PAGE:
Wednesday, August 26, 2009

Franklin Battle Sites Merge Operations

Historic Franklin battle sites to merge operations

By Kevin Walters
August 23, 2009

FRANKLIN — Franklin's two best-known house museums share a common history in the Battle of Franklin.

Now, Carnton Plantation and the Carter House will share one group to oversee both their operations and their budgets.

Named the Battle of Franklin Trust, the new board is comprised of members from each nonprofit's separate boards who will have authority over both sites' operations and budgets. That totals about $800,000.

Marianne Schroer, president of Carnton's board, said the new arrangement should improve visits for tourists, streamline operations and add muscle to both groups' future fund-raising, including an interpretive center planned near the Carter House.

"We would like to work together so that when a tourist comes to Franklin they see both sites and they have a total experience," Schroer said. "They'll spend five days here, instead of one afternoon."

During the Battle of Franklin on Nov. 30, 1864, the Carter House was the scene of some of the day's most horrific fighting as Union and Confederate forces fought on Columbia Avenue.

After the fighting, Carnton Plantation was used as a field hospital for the wounded. A Confederate cemetery is adjacent to the plantation.

Transitions continue
The creation of the new board continues transitions begun at each site last year.

Last summer, Williamson County tourism officials asked Asheville, N.C.-based consulting firm Magellan Strategy Group to meet with both sites' boards. From that work, the idea to start a new, separate board sprang.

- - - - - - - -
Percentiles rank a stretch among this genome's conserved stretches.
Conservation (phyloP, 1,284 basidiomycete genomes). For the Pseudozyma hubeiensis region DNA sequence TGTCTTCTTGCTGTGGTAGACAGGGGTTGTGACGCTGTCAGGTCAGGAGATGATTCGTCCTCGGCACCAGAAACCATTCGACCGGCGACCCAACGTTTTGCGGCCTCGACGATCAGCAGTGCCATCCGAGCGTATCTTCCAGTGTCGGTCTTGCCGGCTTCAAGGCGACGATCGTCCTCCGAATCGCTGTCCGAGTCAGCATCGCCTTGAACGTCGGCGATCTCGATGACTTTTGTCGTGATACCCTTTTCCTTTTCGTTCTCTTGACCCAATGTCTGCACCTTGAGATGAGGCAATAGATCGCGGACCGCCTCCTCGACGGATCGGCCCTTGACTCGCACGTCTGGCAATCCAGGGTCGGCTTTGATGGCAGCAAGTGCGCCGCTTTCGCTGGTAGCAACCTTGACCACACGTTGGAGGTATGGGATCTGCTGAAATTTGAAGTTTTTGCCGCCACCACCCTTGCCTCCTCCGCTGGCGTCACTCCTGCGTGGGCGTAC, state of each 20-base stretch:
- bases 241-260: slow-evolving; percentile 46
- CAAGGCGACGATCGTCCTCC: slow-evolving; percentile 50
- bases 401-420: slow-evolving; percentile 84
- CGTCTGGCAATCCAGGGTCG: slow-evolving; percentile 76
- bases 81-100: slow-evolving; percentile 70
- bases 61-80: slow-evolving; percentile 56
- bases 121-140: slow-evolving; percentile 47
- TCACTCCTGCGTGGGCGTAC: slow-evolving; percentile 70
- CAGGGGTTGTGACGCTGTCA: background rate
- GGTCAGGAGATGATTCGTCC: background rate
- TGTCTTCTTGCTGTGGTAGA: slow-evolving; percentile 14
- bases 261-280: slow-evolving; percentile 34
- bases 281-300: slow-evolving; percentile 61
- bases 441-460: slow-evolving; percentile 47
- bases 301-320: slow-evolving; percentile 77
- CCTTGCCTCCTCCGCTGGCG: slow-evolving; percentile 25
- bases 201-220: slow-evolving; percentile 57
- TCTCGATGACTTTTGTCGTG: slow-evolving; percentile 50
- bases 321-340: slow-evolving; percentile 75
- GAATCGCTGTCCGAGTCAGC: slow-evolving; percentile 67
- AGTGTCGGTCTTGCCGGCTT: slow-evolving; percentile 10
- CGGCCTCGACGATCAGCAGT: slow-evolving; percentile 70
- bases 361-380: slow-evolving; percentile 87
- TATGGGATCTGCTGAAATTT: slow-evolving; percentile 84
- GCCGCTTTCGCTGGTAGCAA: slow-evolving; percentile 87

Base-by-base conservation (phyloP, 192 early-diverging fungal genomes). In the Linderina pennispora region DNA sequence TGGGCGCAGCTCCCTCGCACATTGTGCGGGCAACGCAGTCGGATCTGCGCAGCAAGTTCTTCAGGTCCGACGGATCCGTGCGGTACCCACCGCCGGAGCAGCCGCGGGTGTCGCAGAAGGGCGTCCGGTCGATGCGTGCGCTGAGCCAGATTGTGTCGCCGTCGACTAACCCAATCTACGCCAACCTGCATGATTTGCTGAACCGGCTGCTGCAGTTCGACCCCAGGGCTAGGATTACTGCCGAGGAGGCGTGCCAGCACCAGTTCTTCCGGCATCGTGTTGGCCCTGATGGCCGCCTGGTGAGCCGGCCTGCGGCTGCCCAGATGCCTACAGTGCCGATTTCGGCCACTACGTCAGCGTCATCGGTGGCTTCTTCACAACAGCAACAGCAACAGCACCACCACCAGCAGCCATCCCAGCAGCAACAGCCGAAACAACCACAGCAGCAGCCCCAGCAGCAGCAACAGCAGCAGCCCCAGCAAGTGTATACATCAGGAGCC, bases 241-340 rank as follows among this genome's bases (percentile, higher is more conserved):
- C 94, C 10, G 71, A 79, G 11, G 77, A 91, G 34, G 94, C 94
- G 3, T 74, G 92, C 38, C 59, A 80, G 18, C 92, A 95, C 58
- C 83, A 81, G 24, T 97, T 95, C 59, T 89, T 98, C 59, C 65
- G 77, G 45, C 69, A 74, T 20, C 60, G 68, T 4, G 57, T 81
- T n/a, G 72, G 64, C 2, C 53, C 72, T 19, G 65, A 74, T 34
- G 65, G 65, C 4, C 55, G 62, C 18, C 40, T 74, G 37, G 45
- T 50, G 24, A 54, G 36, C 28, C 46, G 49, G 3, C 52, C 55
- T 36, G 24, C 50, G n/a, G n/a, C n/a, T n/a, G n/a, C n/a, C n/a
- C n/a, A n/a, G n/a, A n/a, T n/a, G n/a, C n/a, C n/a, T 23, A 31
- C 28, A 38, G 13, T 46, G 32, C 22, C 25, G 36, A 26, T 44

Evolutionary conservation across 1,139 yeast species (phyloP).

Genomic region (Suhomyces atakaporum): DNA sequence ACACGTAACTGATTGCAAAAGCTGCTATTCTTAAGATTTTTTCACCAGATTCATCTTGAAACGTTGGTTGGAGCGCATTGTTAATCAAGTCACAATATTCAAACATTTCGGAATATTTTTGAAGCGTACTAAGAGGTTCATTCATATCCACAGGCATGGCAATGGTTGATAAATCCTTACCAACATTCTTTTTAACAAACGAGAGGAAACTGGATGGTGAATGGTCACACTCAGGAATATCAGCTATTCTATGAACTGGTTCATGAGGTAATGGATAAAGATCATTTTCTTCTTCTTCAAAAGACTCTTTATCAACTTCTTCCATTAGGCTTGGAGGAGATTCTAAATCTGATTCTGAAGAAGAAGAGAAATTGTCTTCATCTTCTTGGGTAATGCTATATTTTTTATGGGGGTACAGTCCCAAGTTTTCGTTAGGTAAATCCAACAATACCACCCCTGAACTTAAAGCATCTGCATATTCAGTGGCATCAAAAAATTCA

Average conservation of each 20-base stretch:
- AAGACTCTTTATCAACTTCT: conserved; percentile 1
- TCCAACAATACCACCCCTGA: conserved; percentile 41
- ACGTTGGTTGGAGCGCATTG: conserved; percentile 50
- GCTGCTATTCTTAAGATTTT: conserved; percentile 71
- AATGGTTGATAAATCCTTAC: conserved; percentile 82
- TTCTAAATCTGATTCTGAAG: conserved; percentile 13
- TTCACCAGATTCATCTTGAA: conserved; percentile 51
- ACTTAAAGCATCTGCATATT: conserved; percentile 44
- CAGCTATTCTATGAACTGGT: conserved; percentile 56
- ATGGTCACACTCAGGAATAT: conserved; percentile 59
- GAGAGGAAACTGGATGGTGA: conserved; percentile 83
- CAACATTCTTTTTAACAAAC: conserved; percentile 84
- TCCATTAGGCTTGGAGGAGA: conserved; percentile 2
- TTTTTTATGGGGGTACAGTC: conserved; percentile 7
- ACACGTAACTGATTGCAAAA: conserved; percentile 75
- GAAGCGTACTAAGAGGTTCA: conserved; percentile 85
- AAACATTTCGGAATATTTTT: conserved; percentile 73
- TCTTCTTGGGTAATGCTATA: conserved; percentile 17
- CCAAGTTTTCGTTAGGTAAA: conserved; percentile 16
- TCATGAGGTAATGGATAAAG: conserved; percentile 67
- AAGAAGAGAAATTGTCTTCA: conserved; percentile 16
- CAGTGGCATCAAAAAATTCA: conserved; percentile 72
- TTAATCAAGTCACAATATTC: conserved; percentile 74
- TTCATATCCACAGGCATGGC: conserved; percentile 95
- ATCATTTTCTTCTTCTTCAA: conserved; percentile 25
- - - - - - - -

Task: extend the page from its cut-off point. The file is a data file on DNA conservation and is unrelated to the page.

The Battle of Franklin Trust is an 11-member board comprised of five members from each group, with an 11th member selected by the board.

Meantime, both sites' longtime executive directors resigned separately; no new permanent executive directors have been chosen to lead them.

The new trust will next conduct a national search to pick one new executive director to oversee both museums' operations.

"It will take as long as it needs to take," said J.T. Thompson, a trust board member who also owns the Lotz House Museum across Columbia Avenue from Carter House. "In a perfect world, I would like to see someone in place by Jan. 1."

For the time being, historian and Carnton staffer Eric Jacobson will serve as the plantation's new interim director after former Carnton interim executive director Margie Thessin stepped down last week to pursue other interests.

"I think she's done a fabulous job," Jacobson said. "The board asked me to do it through this transition."

David Fraley has been the Carter House's interim executive director since last summer after Thomas Cartwright resigned as executive director.

Early opinions about the changes have been positive so far.

"I think it is a wonderful thing for both sites," Jacobson said. "I think it's a wonderful thing for the story. I think it offers much more consistency."

Jim Vaillancourt, senior consultant for the Center for Nonprofit Management, said consolidating the operations gives more traction for long-term projects such as the Carter House's proposed $4.5 million interpretative center.

Vaillancourt worked with the museums' boards to finalize the new arrangement.

"It's more likely that the two boards working together will raise the capital rather than on their own," Vaillancourt said.

The center has a $1.2 million state grant for the project.